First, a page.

Source Confusion

What is Source Confusion?

Source confusion, also know as source misattribution or unconscious transference, is a type of memory error. It occurs when someone does not remember where certain memories come from.


Matia Zarazoga and Sean Lane introduced the idea of source misattribution in a 1994 paper.

It stems from an inability to correctly evaluate the validity of information. We create pictures of things or events that are described to us. Over time it can become difficult to distinguish between a valid primary source (our own memory) and a secondary source, and one can replace the other.

Source confusion is often a cause of imagination inflation, whereby the imagining of an event which never really happened can increase the certainty that it did in fact occur. Information that is conjured up during an imagination is stored in our memory and might later be mistakenly recalled as a memory of something that actually happened.

Why is it important?

In the 1970s and 1980s, social science researchers showed that misinformation can lead to inaccuracy in eyewitness testimony- did you see the gun or did the officer tell you there was a gun? Source confusion can be especially strong with childhood memories. This creates problems in combination with the existence of repressed memories; is a recovered memory of child abuse a repressed memory or the result of source confusion?

Source confusion also applies to how we construct our understanding of the world. We disassociate the content of our knowledge from the source, so we are similarly confident in all content despite not being similarly confident in all sources. For example, while I trust the Washington Post more than a Facebook meme, the information I have gleaned from each is given similar validity later on.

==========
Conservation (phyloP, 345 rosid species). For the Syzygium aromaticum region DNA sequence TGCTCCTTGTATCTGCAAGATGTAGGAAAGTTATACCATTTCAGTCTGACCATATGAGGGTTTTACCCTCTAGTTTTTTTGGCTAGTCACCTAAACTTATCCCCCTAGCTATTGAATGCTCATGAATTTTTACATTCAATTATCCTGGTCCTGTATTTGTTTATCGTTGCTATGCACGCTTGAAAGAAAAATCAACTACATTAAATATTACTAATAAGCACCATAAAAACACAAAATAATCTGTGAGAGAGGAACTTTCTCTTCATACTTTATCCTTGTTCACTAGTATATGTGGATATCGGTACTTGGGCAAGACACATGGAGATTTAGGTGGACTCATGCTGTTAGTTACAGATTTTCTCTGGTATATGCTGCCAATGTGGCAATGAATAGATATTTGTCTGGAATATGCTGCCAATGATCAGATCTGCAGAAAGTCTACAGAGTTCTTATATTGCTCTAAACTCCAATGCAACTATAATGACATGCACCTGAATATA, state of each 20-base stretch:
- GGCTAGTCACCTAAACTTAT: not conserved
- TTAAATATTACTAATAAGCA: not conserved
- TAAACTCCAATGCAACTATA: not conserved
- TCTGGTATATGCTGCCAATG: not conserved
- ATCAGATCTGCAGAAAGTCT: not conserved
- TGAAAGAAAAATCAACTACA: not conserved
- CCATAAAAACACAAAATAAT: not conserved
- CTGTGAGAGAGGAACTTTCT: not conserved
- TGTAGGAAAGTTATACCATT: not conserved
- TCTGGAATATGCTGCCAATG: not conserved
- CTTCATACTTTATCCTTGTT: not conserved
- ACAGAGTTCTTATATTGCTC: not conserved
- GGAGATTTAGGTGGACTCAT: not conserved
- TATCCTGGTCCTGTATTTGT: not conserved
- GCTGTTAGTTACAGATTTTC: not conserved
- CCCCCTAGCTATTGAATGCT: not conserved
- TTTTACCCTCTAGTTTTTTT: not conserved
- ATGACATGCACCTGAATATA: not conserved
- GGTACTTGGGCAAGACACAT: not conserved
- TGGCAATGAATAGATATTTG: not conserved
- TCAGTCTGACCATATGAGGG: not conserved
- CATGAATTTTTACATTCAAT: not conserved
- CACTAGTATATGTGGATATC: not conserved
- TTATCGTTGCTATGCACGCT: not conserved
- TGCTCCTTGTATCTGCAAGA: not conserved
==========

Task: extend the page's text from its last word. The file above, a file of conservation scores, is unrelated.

It is potentially unsettling that a large part of what makes you who you are could be memories and experiences that aren’t really yours. However, source misattribution could actually be a useful human tool. It may allow us to apply lessons from experiences that we haven’t yet encountered ourselves (Schacter, 1999).


A woman named Nadean Cool went to therapy, and with the use of hypnosis and other techniques, realized that she had repressed childhood memories of being in a satanic cult, being raped, and much more. It was later found out that these memories were false, and had been planted by her psychologist. However, due to source confusion, Cool was unable to distinguish these suggestions from memories.

US President Ronald Reagan may have fallen victim to source confusion during his 1980 campaign when he recounted the story of a World War One hero which bore a striking resemblance to the movie “Wing and a Prayer”.

Brown and Marsh (2008) found that some people could be induced to think they had visited an unfamiliar place simply by being shown photos of that location.


Brown, A.S., & Marsh, E.J. (2008). Evoking false beliefs about autobiographical experience. Psychonomic Bulletin & Review, 15(1), 186-190.

Schacter, D. L. (1999). The seven sins of memory. Insights from psychology and cognitive neuroscience. American Psychologist, 54, 182-203.

Zaragoza, M. S., & Lane, S. M. (1994). Source misattributions and the suggestibility of eyewitness memory. Journal of Experimental Psychology: Learning, Memory, and Cognition, 20(4), 934-945.

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